|Last Updated: June 2nd, 2004
|For our June 2004 exploration issue, we thought it would be fun to revisit Ben Dickerson’s animated
“News and Rumors from the Bush” column. Ben wrote the column for Skillings from 1976 to 1987.
Ben Dickerson passed away on Jan. 9, 1987.
JUNE 11, 1977—Oxymin is reported to have made a deal for the copper prospects in Sultan Basin 50 miles east of Everett, Wash. Some geophysical work has been done. When will copper be $1.10 a pound, Paul?
Homestake’s faith in the current price of gold is being evidenced by its current rush (via a Reno consultant) to reexamine those Nevada filing cabinet prospects held for better days.
Some small, but noisy, Canadian group is running around a copper-moly show near Whiskey Flat, south of Hawthorne, Nev. A vast “leached cap” is reported. How did Cominco miss this?
Cominco and George Koehler are reported to be active in an area “not too far north of White Sulfur Springs, Mont.” This wouldn’t be very far from Niehart, where the sleeping molybdenum giant, Big Ben, is waiting for Bill Shepard (Amax) to wave his magic wand.
In the effete east, Phelps Dodge has apparently decided to “hang in” since Bruce Bouley is reported to be looking for office space in Bangor. (Ludden must like those lobsters at the Red Lion).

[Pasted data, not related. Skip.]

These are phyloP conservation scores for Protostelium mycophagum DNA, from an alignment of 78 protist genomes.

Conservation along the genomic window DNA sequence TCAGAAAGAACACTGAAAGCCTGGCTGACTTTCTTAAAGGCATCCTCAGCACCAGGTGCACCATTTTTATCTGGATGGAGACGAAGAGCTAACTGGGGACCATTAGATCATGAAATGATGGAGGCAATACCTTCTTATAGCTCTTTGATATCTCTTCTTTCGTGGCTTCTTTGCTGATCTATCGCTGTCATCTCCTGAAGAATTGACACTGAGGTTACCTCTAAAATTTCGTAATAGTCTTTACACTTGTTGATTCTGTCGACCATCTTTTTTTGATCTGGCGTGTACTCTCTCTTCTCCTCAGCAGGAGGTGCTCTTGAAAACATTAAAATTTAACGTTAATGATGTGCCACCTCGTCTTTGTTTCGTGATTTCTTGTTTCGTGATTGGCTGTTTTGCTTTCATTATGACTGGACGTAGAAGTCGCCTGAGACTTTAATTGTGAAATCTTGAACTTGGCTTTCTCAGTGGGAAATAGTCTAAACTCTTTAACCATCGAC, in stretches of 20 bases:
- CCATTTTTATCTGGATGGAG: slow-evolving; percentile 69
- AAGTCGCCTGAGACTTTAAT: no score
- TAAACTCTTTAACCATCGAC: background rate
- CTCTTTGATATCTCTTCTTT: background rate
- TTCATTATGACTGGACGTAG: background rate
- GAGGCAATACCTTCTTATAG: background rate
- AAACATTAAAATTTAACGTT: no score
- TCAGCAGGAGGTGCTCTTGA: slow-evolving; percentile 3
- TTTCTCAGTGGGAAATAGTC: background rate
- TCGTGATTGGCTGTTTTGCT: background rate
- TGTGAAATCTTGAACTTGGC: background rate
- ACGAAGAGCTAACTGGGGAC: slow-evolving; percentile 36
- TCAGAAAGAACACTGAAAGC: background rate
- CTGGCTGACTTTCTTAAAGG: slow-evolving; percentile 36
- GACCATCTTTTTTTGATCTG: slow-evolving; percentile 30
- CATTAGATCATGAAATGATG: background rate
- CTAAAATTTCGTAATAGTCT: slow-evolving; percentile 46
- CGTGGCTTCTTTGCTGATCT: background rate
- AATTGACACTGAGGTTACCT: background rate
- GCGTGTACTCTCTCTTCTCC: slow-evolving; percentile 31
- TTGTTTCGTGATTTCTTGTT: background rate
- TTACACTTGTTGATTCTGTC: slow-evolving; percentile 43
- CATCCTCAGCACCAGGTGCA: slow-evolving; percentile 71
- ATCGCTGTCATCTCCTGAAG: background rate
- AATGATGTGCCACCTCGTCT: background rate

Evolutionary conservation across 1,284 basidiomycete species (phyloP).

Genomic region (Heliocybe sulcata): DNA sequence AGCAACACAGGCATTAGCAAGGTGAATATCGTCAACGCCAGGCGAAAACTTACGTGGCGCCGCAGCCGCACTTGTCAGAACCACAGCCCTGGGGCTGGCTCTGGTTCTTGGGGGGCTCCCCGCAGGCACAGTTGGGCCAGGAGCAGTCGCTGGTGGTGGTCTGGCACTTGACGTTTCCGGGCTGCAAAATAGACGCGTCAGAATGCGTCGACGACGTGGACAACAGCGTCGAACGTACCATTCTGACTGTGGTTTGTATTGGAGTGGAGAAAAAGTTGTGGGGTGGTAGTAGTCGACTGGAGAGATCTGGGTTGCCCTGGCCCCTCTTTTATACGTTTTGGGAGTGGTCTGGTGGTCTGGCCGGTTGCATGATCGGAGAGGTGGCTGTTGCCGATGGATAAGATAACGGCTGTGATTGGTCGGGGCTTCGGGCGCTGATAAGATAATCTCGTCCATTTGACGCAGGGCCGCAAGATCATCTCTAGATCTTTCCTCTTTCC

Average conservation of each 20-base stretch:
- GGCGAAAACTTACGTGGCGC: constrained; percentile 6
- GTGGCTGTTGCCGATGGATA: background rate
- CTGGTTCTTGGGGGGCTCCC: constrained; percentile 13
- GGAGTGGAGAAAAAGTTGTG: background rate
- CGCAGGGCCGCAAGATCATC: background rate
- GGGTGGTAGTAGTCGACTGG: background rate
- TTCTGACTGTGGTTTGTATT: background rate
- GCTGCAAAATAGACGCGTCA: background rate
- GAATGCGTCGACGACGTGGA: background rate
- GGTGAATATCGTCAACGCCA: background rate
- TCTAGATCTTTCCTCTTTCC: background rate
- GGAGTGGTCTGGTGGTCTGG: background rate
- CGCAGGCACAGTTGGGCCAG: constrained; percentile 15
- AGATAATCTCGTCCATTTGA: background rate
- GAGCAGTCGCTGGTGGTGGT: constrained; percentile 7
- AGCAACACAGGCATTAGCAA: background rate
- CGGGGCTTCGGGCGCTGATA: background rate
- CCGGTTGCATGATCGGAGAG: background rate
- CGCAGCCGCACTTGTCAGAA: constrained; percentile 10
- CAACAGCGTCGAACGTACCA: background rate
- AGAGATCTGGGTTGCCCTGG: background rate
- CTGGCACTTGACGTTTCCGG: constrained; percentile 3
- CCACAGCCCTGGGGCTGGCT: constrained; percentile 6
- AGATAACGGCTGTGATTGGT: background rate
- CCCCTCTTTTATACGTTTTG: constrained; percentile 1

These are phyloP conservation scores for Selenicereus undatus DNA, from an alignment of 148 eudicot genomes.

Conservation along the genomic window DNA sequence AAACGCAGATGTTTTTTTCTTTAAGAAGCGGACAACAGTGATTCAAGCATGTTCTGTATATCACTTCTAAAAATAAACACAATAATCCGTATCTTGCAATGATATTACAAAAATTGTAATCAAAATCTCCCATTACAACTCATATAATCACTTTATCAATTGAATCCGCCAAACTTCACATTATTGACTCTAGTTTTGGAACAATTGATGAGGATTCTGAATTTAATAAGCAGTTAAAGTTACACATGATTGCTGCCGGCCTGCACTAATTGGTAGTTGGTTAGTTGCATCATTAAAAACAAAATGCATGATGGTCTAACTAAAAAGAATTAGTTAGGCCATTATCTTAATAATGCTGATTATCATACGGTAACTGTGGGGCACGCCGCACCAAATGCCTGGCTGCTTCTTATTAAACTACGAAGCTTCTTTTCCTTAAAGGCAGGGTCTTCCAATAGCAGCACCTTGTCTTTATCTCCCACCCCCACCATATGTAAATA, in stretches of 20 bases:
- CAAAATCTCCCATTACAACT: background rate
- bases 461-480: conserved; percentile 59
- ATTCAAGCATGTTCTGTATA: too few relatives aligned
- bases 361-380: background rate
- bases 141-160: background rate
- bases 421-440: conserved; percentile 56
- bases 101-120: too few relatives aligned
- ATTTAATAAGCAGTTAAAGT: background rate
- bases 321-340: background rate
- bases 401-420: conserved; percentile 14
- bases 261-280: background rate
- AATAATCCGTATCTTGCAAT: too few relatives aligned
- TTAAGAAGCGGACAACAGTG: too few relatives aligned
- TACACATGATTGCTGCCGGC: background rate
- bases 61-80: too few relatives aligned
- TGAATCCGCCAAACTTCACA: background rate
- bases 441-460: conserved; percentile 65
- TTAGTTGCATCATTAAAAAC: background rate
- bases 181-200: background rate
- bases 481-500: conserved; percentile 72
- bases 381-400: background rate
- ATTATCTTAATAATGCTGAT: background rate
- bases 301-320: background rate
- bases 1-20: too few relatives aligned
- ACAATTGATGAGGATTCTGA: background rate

Phelps is also reported to be punching more holes in the Hughes copper prospects near Fork Union, Va. There should be at least 100 t.p.d. orebody here!
Geopersons in the north central states are joining the leaders. Ed Maye of Great Lakes Exploration (Kennecott) has cashed in his pension chips and has joined Exxon at Crandon—why not, it’s a lifetime job, isn’t it, Larry Hayes?
Homestake, after abandoning the Keweenaw copper at the Centennial mine in the upper peninsula of Michigan, continues to do a little poking around the new (?) chalcocite copper shows found in the general area.
UOP, in the form of mysterious Randall Weege, is rumored to be haunting some greenstone beds near Iron Mountain, Mich. Its CIA type security raises more interest in its activities than it would otherwise.
Quote of the week:
“Remember, no amount of brains will ever replace dumb luck, especially in the mineral exploration business!”
At this time, our online back issues date back
to November of 2001. All other articles are available
in hard copy format.